The Octave function plot handles the actually plotting of the graph. The Octae plot function is a very versatile plotting function for two dimensional data such as time series. Both the Octave user manual and the build in help (help plot) provide detailed information on the use of plot.

Octave has built in support for histograms. A histogram is a way of displaying the frequency of occurrence of data or events. One might, for example, be interested in how often gas prices change by one percent, two percent, or ten percent in one month.

By default, the Octave hist function creates a histogram with ten bins, which is often not very useful. One can specify more bins easily.

Probability density functions are normalized ito unity(1.0). With Octave one can easily generate histograms normalized to 1.0.

Now the values in the histogram of percent changes in gas prices are normalized to 1.0. The histogram is an estimate of the probability density function for gas price changes. One might wonder whether this distribution is the Gaussian probability denisty, also known as the Normal or Bell Curve distribution. In fact, the histogram looks narrower than a typical Gaussian and also has some outliers, a long tail, which are not typical of a true Gaussian distribution. The next two figures show the Gaussian probability density function and a histogram of synthetic data generated with Gaussian statistics using the same mean and variance as the actual gas price data.

It is easy to see that the Gaussian, or Nornal or Bell Curve, distribution differs from the distribution of the gas price data. The actual data has a narrower, sharper peak and long tails. Every now and then, gas prices jump shaprly. This is a pattern seen in many financial and other kinds of assets . Many popular financial models such as the Black-Scholes option piricing model assume Gaussian or near-Gaussian distributions which generally understates the risks when a fniancial asset or commodity has long non-Gaussian tails as gasoline does.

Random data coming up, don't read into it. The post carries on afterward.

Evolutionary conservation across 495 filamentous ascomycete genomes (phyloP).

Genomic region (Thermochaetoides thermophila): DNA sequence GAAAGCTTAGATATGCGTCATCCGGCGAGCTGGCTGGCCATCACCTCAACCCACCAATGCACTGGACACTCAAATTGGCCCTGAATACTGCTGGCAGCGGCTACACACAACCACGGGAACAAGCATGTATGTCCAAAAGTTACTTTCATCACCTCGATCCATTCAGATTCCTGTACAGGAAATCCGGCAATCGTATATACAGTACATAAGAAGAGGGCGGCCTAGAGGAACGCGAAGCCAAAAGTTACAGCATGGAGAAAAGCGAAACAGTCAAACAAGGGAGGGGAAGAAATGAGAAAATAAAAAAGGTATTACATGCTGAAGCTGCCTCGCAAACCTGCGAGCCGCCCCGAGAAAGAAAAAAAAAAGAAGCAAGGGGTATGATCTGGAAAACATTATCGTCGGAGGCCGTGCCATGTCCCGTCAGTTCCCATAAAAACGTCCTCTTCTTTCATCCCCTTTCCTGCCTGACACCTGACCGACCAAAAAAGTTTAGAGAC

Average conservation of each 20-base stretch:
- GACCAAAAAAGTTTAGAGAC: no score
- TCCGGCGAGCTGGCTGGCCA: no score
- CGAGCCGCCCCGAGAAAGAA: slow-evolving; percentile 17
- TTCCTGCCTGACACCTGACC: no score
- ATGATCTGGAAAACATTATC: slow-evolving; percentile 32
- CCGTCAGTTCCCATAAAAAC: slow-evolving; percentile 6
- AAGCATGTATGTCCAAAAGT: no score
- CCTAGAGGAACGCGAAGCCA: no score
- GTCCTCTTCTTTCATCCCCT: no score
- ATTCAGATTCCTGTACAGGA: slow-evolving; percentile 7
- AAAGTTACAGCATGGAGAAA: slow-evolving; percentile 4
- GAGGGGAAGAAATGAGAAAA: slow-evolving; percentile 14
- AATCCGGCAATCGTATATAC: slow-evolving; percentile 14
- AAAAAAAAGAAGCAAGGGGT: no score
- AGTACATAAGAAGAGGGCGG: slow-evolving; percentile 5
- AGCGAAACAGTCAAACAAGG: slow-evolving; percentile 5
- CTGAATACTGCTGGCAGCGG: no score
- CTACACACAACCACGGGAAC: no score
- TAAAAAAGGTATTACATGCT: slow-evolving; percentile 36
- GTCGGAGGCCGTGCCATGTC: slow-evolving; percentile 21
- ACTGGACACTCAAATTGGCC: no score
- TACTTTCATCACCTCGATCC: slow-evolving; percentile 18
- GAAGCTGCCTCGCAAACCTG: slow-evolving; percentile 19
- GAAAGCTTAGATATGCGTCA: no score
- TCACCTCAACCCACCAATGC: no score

The histograms and related plots above were generated using the following Octave code:

change = conv(unleaded_price, [-1 1]); len = length(unleaded_price); returns = change(2:len) ./ unleaded_price(2:len); returns = 100.0 * returns; % convert to percent plot(unleaded_time(2:len), returns, 'g;return;'); title('Returns on Gas'); xlabel('Year'); ylabel('Return (Percent)'); print('gas_returns.jpg'); printf('making plot 2\n'); fflush(stdout); figure(2) hist(returns); title('hist(returns)'); print('hist_returns.jpg'); xlabel('Return (Percent)'); ylabel('Counts'); printf('making plot 3\n'); fflush(stdout); figure(3) hist(returns, 100); title('hist(returns, 100) (100 BINS)'); xlabel('Return (Percent)'); ylabel('Counts'); print('hist100_returns.jpg'); printf('making plot 4\n'); fflush(stdout); figure(4) hist(returns, 100, 1.0); title('Normalized Returns'); xlabel('Return (Percent)'); ylabel('Normalized Counts'); print('hist_norm_returns.jpg'); printf('making plot 5\n'); fflush(stdout); figure(5) m = mean(returns); sigma = std(returns); x = (-100:100); plot(x, mygauss(x, m, sigma)); title('Gaussian with Same Mean/Standard Deviation'); xlabel('Return (Percent)'); ylabel('Probability'); print('gauss_model.jpg'); % let user know processing is done % in case figure does not pop in front k_returns = kurtosis(returns); check = sigma*randn(1, length(returns)) + m; k_check = kurtosis(check); m_check = mean(check); sigma_check = std(check); printf('making plot 6\n'); fflush(stdout); figure(6) hist(check, 100, 1.0); title('Histogram of Gaussian Model'); xlabel('Percent Chnage'); ylabel('Counts'); print('hist_gauss.jpg'); printf('ALL DONE'); fflush(stdout); beep()